Matplotlib does a fairly good job of choosing default axes limits for your plot, but sometimes it’s nice to have finer control. Here we’ll briefly see how to change the limits of the x and y axes. The most basic way to do this is to use the `plt.xlim()`

and `plt.ylim()`

methods to set the numerical limits of the x and y axes:

```
plt.plot(x, np.sin(x))
plt.xlim(-1, 11)
plt.ylim(-1.5, 1.5);
```

If for some reason you’d like either axis to be displayed in reverse, you can simply reverse the order of the arguments:

```
plt.plot(x, np.sin(x))
plt.xlim(10, 0)
plt.ylim(1.2, -1.2);
```

A useful related method is `plt.axis()`

: note here the potential confusion between *axes* with an *e*, and *axis* with an *i*. This method allows you to set the x and y limits with a single call, by passing a list which specifies `[xmin, xmax, ymin, ymax]`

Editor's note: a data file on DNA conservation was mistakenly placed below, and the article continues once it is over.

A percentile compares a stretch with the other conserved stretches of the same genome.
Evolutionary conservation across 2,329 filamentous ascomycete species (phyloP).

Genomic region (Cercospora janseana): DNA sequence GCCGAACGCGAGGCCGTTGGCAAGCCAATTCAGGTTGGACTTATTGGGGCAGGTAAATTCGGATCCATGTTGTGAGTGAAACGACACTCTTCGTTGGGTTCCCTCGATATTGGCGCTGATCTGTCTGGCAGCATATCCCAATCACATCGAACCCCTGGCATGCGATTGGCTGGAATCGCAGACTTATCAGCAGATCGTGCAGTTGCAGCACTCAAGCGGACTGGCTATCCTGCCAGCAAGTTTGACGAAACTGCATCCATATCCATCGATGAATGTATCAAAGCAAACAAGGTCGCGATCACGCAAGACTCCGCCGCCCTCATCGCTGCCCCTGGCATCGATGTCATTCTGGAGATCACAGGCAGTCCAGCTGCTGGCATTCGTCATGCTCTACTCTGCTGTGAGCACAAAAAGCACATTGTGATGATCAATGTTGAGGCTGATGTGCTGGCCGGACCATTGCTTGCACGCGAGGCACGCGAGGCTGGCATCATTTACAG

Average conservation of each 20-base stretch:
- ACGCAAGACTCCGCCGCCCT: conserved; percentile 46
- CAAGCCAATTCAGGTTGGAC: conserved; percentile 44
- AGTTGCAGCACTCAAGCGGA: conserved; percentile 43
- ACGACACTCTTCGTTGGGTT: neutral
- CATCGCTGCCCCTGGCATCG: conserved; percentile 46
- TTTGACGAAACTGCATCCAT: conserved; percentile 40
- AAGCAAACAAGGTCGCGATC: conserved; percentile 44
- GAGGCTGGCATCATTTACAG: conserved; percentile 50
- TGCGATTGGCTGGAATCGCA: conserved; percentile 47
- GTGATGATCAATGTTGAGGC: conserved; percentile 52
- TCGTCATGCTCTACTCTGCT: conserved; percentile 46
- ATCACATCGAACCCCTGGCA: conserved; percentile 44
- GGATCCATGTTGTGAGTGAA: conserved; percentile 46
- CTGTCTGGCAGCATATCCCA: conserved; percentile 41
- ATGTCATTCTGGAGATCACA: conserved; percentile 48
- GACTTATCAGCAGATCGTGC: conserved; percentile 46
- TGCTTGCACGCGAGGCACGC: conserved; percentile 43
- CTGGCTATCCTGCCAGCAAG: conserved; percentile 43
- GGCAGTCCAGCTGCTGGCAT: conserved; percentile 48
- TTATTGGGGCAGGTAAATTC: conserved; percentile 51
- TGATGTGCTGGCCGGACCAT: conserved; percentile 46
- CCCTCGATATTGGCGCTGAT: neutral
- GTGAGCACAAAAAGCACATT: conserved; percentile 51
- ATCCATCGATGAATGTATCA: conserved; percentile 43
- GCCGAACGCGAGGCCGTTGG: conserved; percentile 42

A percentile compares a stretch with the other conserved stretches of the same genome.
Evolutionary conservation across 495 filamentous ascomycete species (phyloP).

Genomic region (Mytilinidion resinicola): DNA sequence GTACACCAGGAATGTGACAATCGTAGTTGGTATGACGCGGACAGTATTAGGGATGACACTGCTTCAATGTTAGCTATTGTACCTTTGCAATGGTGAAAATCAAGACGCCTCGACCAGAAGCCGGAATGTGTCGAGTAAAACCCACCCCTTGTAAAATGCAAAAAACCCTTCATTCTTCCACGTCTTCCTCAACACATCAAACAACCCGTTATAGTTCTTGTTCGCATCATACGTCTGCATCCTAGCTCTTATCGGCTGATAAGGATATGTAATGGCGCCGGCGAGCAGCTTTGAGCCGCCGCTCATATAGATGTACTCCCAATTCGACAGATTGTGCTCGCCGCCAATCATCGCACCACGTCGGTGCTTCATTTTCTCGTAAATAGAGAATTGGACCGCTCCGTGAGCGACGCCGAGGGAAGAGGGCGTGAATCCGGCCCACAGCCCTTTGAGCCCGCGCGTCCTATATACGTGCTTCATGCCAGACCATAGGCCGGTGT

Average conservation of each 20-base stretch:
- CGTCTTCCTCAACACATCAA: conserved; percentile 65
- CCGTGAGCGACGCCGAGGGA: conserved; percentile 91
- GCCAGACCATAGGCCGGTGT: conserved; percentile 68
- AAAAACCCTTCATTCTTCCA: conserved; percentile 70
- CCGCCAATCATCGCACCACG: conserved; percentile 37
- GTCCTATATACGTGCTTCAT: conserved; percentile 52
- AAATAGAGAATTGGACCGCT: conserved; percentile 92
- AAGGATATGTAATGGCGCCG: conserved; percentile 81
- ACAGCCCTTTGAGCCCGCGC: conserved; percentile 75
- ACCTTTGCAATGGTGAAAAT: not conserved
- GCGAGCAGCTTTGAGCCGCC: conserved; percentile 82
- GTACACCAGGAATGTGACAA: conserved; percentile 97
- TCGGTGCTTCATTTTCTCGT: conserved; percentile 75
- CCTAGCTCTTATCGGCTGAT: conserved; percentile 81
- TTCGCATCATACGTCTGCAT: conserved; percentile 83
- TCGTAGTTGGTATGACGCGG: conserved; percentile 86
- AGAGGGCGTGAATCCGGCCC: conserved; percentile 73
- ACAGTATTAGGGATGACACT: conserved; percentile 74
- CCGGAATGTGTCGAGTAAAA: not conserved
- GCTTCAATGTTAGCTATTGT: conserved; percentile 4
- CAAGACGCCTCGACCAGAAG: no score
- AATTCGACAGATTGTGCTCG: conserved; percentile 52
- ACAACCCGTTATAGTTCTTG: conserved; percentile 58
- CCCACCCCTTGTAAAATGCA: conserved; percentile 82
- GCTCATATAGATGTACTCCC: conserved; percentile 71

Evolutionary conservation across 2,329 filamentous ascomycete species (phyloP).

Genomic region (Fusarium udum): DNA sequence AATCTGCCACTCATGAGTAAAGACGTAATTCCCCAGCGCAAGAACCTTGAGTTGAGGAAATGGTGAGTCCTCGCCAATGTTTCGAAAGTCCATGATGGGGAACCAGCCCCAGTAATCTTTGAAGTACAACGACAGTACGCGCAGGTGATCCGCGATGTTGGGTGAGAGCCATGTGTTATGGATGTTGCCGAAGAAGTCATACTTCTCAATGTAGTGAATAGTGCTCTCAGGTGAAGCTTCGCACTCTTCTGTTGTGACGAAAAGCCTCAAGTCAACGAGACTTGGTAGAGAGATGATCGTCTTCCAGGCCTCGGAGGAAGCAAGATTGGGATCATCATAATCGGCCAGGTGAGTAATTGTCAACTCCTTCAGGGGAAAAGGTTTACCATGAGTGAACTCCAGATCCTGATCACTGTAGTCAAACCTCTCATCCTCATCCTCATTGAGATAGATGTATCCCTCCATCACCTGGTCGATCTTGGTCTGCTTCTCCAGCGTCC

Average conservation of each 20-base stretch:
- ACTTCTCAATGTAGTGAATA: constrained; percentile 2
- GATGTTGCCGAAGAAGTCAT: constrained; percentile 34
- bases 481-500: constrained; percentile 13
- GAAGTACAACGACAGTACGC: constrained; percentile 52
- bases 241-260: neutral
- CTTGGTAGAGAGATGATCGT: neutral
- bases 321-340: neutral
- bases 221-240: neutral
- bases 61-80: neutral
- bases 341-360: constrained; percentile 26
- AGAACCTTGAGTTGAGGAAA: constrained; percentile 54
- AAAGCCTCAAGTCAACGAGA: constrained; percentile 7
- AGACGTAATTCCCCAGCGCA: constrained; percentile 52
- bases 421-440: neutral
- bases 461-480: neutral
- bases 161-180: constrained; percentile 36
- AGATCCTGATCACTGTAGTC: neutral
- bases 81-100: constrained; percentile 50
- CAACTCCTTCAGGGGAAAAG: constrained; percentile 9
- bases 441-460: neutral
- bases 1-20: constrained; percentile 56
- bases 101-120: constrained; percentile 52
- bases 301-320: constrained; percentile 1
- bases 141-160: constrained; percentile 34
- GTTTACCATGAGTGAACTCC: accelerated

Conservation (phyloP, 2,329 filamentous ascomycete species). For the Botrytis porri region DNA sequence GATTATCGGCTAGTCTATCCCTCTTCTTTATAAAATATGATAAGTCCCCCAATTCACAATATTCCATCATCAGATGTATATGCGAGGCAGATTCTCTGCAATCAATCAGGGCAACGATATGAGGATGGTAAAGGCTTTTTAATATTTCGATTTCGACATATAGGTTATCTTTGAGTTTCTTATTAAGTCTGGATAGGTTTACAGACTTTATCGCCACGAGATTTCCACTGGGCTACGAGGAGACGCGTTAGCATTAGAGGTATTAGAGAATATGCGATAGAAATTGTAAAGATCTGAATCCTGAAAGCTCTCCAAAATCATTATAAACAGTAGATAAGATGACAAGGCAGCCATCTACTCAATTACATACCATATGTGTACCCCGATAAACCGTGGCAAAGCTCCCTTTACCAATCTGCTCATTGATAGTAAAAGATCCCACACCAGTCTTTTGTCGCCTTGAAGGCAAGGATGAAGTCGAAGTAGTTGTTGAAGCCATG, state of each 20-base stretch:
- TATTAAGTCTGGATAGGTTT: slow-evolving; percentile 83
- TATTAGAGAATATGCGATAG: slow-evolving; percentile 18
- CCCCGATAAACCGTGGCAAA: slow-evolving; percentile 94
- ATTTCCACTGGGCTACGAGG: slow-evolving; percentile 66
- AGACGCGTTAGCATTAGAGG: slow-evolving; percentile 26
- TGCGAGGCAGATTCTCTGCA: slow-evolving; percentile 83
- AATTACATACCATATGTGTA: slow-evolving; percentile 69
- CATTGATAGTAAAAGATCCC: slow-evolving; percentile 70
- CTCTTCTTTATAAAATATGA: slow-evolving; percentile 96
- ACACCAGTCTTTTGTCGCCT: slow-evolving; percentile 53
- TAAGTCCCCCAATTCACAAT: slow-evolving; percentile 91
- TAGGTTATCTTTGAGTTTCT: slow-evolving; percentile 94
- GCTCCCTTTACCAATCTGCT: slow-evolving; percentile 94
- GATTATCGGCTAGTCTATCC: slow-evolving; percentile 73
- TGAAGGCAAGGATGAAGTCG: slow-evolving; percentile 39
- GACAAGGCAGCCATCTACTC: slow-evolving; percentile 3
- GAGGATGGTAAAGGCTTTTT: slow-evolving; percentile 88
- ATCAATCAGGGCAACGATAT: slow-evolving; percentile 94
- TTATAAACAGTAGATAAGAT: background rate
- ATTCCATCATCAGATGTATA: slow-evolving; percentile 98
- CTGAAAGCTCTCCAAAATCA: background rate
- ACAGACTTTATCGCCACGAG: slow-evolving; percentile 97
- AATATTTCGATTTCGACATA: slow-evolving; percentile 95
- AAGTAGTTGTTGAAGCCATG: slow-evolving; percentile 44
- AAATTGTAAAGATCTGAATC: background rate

:

```
plt.plot(x, np.sin(x))
plt.axis([-1, 11, -1.5, 1.5]);
```

The `plt.axis()`

method goes even beyond this, allowing you to do things like automatically tighten the bounds around the current plot:

```
plt.plot(x, np.sin(x))
plt.axis('tight');
```

It allows even higher-level specifications, such as ensuring an equal aspect ratio so that one unit in x is equal to one unit in y:

```
plt.plot(x, np.sin(x))
plt.axis('equal');
```

For more information on axis limits and the other capabilities of the `plt.axis`

method, refer to matplotlib’s online documentation.

As the last piece of this recipe, we’ll briefly look at the labeling of plots: titles, axis labels, and simple legends.